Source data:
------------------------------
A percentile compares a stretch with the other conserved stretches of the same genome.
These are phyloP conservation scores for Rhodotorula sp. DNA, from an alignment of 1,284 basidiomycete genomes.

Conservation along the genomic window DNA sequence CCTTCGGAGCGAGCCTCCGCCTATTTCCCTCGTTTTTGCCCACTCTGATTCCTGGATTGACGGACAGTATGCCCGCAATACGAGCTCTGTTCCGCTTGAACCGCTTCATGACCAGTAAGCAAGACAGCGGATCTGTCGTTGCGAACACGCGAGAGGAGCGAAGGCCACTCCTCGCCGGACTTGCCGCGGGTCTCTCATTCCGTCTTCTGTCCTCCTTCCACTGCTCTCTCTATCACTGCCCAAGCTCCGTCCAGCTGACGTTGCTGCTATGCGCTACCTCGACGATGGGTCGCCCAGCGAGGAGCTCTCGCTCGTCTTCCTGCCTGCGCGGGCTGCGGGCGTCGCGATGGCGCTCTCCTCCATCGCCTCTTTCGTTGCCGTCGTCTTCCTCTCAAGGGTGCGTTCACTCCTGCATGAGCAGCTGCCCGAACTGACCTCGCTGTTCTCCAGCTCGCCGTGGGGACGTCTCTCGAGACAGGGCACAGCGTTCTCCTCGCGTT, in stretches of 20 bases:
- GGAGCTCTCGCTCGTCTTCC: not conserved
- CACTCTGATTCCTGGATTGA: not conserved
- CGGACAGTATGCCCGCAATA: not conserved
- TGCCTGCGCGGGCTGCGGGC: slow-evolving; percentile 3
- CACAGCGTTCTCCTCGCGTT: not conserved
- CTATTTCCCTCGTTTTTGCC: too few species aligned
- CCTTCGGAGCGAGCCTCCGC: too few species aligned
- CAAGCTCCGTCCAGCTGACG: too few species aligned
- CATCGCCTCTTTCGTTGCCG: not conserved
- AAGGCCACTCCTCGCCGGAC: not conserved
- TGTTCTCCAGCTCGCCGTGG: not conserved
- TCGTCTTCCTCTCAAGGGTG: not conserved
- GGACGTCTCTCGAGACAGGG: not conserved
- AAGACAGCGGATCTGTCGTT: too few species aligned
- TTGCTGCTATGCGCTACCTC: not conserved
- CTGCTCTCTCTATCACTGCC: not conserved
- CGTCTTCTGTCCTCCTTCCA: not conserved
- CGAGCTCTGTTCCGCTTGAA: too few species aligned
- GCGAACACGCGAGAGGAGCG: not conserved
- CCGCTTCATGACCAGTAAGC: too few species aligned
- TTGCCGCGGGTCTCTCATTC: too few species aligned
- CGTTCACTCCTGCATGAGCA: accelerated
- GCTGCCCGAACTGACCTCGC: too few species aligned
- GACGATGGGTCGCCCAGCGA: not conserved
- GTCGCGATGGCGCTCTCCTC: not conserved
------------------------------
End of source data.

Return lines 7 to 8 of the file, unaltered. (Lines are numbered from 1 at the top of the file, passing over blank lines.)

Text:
- TGCCTGCGCGGGCTGCGGGC: slow-evolving; percentile 3
- CACAGCGTTCTCCTCGCGTT: not conserved